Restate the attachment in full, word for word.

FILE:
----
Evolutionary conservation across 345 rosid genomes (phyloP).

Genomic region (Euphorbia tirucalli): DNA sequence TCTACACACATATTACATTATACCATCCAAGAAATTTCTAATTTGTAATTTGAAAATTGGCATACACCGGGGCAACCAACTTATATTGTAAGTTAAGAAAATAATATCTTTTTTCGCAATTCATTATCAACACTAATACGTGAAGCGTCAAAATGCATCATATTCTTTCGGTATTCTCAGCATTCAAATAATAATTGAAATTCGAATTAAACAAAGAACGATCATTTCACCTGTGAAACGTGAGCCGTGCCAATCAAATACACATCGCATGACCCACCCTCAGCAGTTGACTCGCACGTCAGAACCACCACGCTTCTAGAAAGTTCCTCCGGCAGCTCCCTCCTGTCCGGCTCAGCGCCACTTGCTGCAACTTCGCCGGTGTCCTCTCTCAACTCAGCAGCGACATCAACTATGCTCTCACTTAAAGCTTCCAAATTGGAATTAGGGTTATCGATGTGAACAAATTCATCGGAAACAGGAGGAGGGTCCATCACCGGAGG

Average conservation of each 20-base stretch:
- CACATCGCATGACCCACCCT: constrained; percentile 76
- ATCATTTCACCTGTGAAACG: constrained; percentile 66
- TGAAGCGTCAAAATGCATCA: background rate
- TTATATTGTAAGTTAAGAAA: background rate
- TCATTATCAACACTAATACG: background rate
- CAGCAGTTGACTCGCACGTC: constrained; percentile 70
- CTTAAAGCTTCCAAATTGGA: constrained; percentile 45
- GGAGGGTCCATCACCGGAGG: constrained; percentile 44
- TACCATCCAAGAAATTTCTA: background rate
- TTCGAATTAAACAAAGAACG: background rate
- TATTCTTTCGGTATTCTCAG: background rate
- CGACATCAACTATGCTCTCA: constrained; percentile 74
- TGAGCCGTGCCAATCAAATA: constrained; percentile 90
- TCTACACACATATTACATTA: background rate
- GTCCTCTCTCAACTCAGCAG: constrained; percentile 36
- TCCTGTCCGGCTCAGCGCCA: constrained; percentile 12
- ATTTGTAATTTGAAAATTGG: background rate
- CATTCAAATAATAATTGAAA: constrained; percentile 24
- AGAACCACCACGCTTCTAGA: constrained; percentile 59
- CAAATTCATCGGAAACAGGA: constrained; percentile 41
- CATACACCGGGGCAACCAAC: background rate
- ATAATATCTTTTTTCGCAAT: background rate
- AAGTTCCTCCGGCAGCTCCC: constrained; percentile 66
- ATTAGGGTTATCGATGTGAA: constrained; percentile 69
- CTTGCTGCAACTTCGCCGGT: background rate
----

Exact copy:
Evolutionary conservation across 345 rosid genomes (phyloP).

Genomic region (Euphorbia tirucalli): DNA sequence TCTACACACATATTACATTATACCATCCAAGAAATTTCTAATTTGTAATTTGAAAATTGGCATACACCGGGGCAACCAACTTATATTGTAAGTTAAGAAAATAATATCTTTTTTCGCAATTCATTATCAACACTAATACGTGAAGCGTCAAAATGCATCATATTCTTTCGGTATTCTCAGCATTCAAATAATAATTGAAATTCGAATTAAACAAAGAACGATCATTTCACCTGTGAAACGTGAGCCGTGCCAATCAAATACACATCGCATGACCCACCCTCAGCAGTTGACTCGCACGTCAGAACCACCACGCTTCTAGAAAGTTCCTCCGGCAGCTCCCTCCTGTCCGGCTCAGCGCCACTTGCTGCAACTTCGCCGGTGTCCTCTCTCAACTCAGCAGCGACATCAACTATGCTCTCACTTAAAGCTTCCAAATTGGAATTAGGGTTATCGATGTGAACAAATTCATCGGAAACAGGAGGAGGGTCCATCACCGGAGG

Average conservation of each 20-base stretch:
- CACATCGCATGACCCACCCT: constrained; percentile 76
- ATCATTTCACCTGTGAAACG: constrained; percentile 66
- TGAAGCGTCAAAATGCATCA: background rate
- TTATATTGTAAGTTAAGAAA: background rate
- TCATTATCAACACTAATACG: background rate
- CAGCAGTTGACTCGCACGTC: constrained; percentile 70
- CTTAAAGCTTCCAAATTGGA: constrained; percentile 45
- GGAGGGTCCATCACCGGAGG: constrained; percentile 44
- TACCATCCAAGAAATTTCTA: background rate
- TTCGAATTAAACAAAGAACG: background rate
- TATTCTTTCGGTATTCTCAG: background rate
- CGACATCAACTATGCTCTCA: constrained; percentile 74
- TGAGCCGTGCCAATCAAATA: constrained; percentile 90
- TCTACACACATATTACATTA: background rate
- GTCCTCTCTCAACTCAGCAG: constrained; percentile 36
- TCCTGTCCGGCTCAGCGCCA: constrained; percentile 12
- ATTTGTAATTTGAAAATTGG: background rate
- CATTCAAATAATAATTGAAA: constrained; percentile 24
- AGAACCACCACGCTTCTAGA: constrained; percentile 59
- CAAATTCATCGGAAACAGGA: constrained; percentile 41
- CATACACCGGGGCAACCAAC: background rate
- ATAATATCTTTTTTCGCAAT: background rate
- AAGTTCCTCCGGCAGCTCCC: constrained; percentile 66
- ATTAGGGTTATCGATGTGAA: constrained; percentile 69
- CTTGCTGCAACTTCGCCGGT: background rate